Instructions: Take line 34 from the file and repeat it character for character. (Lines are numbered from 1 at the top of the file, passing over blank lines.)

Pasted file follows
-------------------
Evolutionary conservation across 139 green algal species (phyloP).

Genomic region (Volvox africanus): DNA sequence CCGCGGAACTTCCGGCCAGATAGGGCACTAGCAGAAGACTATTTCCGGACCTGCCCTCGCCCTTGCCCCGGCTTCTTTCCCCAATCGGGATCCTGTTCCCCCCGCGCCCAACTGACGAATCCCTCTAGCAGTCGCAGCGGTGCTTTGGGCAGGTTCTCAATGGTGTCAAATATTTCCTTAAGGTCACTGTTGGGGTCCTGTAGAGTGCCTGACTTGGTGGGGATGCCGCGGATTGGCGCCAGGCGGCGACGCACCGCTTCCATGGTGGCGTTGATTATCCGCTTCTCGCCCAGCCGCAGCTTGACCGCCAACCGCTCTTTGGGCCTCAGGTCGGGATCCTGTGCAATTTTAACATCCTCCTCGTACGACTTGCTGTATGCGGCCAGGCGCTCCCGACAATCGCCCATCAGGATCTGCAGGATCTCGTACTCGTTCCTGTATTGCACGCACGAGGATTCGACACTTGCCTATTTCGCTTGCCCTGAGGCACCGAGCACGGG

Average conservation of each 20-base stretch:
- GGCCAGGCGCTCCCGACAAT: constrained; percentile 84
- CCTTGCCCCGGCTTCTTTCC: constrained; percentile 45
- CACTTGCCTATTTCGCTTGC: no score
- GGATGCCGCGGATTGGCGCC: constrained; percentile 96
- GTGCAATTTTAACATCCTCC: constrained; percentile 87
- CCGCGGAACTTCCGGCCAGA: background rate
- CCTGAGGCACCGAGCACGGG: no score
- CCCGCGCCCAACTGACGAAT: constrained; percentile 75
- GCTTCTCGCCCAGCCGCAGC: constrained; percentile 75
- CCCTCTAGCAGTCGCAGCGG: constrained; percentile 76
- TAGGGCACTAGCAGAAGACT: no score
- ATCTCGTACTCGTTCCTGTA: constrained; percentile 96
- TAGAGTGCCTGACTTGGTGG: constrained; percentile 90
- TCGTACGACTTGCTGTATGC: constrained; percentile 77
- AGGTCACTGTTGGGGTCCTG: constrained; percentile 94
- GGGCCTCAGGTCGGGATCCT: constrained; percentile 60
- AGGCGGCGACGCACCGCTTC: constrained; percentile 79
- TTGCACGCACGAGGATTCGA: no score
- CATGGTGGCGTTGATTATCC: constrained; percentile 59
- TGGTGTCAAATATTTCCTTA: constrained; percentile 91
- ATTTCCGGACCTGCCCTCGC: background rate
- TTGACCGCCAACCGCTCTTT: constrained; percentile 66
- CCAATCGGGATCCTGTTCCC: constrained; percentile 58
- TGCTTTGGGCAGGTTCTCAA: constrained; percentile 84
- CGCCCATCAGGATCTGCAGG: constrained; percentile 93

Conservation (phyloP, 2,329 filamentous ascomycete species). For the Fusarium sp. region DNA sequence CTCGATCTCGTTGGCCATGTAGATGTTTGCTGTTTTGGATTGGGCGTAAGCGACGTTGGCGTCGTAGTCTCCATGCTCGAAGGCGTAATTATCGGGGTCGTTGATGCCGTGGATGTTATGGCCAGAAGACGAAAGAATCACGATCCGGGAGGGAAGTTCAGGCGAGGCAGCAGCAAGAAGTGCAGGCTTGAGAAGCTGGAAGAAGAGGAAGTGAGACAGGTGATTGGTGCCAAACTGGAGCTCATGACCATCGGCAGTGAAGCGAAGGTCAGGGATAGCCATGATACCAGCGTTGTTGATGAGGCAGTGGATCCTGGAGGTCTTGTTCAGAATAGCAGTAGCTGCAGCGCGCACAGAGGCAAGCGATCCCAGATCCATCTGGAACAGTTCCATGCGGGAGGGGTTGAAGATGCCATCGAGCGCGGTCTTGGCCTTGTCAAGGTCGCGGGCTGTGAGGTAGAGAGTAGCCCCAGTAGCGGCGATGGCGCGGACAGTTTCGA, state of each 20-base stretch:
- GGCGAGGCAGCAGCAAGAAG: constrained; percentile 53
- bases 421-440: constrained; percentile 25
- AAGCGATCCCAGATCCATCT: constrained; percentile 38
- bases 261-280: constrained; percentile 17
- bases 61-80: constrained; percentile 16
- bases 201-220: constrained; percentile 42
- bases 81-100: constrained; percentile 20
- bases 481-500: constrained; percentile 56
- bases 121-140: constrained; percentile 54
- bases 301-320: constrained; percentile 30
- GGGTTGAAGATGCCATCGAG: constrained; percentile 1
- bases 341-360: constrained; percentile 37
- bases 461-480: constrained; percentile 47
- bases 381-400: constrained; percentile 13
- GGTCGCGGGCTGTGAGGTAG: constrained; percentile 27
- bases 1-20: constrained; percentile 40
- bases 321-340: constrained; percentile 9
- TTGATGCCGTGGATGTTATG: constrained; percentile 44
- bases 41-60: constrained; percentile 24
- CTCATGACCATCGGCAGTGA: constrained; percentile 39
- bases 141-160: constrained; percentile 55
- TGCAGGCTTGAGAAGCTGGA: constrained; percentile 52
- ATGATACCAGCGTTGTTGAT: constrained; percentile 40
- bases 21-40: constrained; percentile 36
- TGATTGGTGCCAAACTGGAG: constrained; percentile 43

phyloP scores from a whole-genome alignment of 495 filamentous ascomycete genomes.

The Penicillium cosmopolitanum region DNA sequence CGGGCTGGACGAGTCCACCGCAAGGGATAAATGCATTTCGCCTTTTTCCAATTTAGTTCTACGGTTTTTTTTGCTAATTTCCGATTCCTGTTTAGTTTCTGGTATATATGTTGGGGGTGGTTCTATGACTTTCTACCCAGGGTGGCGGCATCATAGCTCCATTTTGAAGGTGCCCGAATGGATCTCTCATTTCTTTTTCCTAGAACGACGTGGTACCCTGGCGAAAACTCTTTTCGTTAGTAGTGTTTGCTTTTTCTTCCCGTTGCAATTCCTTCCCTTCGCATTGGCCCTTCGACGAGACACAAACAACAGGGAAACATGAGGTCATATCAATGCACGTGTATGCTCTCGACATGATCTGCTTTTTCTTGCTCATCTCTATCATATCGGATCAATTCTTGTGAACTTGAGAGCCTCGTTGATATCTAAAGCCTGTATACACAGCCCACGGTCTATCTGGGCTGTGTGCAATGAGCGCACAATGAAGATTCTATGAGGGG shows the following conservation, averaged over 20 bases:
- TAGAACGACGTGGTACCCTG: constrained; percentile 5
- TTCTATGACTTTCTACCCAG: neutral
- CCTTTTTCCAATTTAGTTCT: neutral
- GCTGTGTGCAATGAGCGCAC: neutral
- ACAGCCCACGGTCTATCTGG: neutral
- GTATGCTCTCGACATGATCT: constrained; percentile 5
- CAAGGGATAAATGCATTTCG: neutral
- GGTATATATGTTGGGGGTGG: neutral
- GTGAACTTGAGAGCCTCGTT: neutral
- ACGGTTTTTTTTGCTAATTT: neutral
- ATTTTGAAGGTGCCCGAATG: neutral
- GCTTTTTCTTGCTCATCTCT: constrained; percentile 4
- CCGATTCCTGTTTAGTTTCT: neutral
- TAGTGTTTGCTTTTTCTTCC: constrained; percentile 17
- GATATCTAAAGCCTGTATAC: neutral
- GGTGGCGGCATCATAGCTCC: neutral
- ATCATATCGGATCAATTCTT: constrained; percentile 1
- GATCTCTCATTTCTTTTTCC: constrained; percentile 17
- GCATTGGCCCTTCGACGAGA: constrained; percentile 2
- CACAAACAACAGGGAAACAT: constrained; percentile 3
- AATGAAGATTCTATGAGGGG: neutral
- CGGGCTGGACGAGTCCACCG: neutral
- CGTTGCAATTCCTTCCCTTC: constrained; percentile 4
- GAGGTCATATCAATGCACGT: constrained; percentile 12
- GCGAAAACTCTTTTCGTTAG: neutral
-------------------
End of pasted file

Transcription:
- bases 61-80: constrained; percentile 16